Shleifer, who has already been found liable for “conspiring to defraud” the government, will defend himself against a second, narrower fraud charge in the trial, which begins today.
At issue is whether Shleifer—the lead adviser for Harvard’s project to rebuild the Russian economy in the 1990s—was technically “assigned to” Russia, as defined by the University’s contracts with the U.S. Agency for International Development (USAID).
In June, Shleifer and former Harvard employee Jonathan Hay were found liable for fraud arising out of personal investments made in Russia while they advised the privatization program.
Under the second charge of fraud, Shleifer could also be found liable for violating the conflict-of-interest provision in USAID’s contracts with the Harvard Institute for International Development (HIID).
Shleifer and Hay could each face triple damages of up to $104 million arising from their liability under the False Claims Act, although the damages—to be assessed at a later trial—will likely be a fraction of that amount.
The University was cleared of fraud charges in June but still faces breach-of-contract damages of up to $34.8 million, the amount paid out under the two USAID contracts after the improper investments began in 1994.
Harvard’s fate in the lawsuit is not directly at stake in this week’s trial, but the University has played a major role in Shleifer’s defense and will argue on his behalf in the trial.
Shleifer has asked Harvard to pay his legal fees and any damages ultimately levied against him, according to an October report in The Wall Street Journal. But a spokesman for the University, Joe Wrinn, would not comment on whether any such arrangement exists.
In briefs co-signed by lawyers for both Shleifer and Harvard, the defense has sought to severely limit the scope of this week’s trial, which is expected to last through Thursday. Only the definition of “assigned to,” they argued, is relevant to the jury.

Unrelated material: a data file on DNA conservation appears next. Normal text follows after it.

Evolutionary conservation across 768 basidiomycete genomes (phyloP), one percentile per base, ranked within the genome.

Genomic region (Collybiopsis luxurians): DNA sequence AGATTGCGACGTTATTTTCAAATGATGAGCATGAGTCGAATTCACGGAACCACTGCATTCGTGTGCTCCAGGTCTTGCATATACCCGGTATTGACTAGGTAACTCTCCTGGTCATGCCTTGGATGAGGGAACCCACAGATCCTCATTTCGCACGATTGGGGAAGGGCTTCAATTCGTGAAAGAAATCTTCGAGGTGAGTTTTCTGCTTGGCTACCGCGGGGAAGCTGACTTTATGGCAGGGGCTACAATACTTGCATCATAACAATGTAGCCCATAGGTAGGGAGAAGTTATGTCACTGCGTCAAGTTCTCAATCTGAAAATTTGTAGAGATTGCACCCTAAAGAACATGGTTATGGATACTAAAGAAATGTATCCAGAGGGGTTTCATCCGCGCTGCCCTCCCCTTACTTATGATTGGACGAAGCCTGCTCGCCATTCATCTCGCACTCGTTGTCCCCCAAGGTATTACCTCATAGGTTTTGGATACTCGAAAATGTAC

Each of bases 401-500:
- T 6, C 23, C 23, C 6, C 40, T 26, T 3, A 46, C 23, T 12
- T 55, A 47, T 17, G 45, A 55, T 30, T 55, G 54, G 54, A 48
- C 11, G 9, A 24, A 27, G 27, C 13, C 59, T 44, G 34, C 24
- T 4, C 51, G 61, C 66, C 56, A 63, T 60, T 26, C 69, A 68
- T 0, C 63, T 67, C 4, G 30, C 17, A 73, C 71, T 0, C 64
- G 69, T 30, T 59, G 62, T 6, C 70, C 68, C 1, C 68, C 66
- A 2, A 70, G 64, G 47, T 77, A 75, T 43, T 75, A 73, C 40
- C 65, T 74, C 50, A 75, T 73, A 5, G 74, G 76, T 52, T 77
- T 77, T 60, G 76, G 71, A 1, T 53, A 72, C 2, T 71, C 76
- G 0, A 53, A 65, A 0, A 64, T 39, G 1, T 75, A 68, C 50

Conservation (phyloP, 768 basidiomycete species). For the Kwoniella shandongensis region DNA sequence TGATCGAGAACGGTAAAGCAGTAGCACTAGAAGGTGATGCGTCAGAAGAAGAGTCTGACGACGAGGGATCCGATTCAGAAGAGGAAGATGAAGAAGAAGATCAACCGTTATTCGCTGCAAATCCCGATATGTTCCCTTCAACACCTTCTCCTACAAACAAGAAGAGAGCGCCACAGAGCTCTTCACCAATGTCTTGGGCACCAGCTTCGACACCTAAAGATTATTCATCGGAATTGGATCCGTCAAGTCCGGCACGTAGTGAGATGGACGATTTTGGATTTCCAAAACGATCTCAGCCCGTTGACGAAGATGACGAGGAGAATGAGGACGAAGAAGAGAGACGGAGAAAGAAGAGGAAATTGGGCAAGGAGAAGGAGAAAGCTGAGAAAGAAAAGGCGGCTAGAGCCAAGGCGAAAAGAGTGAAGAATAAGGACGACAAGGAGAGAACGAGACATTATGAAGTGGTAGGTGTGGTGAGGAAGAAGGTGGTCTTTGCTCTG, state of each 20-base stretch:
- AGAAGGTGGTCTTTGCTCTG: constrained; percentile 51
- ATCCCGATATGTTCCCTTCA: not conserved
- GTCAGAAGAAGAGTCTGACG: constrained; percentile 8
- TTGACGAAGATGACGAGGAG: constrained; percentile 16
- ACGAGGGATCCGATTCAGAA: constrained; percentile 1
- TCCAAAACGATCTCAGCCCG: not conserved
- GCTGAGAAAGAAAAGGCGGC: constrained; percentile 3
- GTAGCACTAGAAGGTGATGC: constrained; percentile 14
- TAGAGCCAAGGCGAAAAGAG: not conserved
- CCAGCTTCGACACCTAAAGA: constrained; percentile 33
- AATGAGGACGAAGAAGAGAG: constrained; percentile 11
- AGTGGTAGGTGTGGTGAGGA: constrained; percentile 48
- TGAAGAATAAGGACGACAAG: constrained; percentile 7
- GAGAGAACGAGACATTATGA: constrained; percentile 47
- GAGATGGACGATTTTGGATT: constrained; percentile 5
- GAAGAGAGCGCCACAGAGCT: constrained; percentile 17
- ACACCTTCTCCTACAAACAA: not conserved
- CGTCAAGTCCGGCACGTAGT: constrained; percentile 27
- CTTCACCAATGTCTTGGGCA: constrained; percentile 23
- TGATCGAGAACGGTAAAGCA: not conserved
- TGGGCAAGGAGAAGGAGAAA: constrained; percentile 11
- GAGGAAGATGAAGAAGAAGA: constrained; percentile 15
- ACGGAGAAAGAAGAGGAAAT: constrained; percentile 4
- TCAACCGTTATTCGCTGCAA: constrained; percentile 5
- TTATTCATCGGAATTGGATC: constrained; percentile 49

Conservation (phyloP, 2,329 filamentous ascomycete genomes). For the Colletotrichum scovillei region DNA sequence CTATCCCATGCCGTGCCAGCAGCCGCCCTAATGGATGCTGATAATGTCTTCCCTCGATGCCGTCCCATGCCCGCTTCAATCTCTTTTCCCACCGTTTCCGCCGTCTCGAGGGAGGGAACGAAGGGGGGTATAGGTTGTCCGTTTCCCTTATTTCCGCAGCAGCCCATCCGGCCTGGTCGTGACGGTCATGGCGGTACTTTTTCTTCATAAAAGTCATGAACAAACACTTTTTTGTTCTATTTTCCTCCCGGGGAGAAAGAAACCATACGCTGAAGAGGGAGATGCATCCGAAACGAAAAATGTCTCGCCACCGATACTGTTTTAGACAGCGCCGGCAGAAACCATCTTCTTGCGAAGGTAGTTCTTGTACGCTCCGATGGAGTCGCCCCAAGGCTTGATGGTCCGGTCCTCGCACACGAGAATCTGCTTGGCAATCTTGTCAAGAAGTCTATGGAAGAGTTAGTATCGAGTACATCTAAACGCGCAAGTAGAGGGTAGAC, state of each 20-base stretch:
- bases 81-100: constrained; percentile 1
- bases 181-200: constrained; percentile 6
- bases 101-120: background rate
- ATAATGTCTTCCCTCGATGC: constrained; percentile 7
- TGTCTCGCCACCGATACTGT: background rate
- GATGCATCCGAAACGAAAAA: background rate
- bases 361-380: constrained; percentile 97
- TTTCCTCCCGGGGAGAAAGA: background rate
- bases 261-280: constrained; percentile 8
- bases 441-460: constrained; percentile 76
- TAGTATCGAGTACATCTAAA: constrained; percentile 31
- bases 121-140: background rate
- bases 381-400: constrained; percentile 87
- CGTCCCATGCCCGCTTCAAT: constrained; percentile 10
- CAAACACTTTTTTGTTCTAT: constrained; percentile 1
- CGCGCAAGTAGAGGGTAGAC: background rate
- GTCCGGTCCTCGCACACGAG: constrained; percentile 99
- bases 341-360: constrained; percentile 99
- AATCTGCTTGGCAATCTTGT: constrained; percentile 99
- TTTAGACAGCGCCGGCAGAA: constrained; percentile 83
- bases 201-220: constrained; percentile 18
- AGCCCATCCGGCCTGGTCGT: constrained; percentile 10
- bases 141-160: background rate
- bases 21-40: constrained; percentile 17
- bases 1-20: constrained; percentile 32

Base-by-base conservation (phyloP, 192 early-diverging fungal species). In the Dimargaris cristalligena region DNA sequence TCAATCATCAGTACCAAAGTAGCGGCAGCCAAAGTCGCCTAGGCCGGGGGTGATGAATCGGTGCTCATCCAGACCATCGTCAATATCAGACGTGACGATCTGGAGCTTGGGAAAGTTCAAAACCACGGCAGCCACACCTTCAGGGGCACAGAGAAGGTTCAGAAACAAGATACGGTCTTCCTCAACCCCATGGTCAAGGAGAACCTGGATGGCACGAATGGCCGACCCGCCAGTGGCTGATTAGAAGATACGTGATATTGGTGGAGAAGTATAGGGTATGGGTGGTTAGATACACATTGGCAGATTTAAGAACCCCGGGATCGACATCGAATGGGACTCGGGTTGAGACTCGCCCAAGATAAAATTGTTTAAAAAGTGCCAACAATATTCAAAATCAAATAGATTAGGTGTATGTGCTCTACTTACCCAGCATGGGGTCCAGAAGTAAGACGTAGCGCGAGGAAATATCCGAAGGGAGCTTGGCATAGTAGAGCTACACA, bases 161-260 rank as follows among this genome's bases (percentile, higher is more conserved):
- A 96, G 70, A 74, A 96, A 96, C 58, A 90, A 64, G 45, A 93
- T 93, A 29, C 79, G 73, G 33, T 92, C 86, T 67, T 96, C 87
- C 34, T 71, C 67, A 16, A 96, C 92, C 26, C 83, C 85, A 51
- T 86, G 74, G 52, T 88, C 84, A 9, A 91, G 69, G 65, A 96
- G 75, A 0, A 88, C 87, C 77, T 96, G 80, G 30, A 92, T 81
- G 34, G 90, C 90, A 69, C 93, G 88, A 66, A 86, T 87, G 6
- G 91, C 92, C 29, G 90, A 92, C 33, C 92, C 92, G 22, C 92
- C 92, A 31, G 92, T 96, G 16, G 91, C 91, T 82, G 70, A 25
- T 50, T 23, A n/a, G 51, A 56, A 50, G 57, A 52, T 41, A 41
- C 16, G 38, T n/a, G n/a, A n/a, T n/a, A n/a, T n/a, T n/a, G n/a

“The question is how much context do we have?” U.S. District Court Judge Douglas P. Woodlock said at a hearing last week. “We can start, I suppose, in the 17th century with the creation of Harvard College. That’s part of the larger context, I suppose, and the later arrival of the United States government.”
“But that, it seems to me, is a context beyond what we need for these purposes,” said Woodlock, famous for his dry wit on the bench.
But in a concession to the government, Woodlock said he would allow testimony and evidence which might provide background beyond the specific interpretation of Shleifer’s contract.
Among the prosecution’s witnesses, prominent development expert Jeffrey D. Sachs ’76, former director of HIID, is likely to testify that all advisers to the Russia project, including Shleifer, were expected “to refrain from investments in the countries to which they were being funded to provide advice,” according to a motion filed with the court.
The defense has indicated they will counter that because Shleifer was based in Cambridge while serving as adviser the project, he was not “assigned to” Russia. Rolling out their own former HIID director, lawyers for Shleifer and Harvard will call Dwight H. Perkins, the Burbank professor of political economy, to testify that USAID’s conflict-of-interest provision did not apply to Shleifer and others working on the project in Cambridge.
—Staff writer Zachary M. Seward can be reached at firstname.lastname@example.org.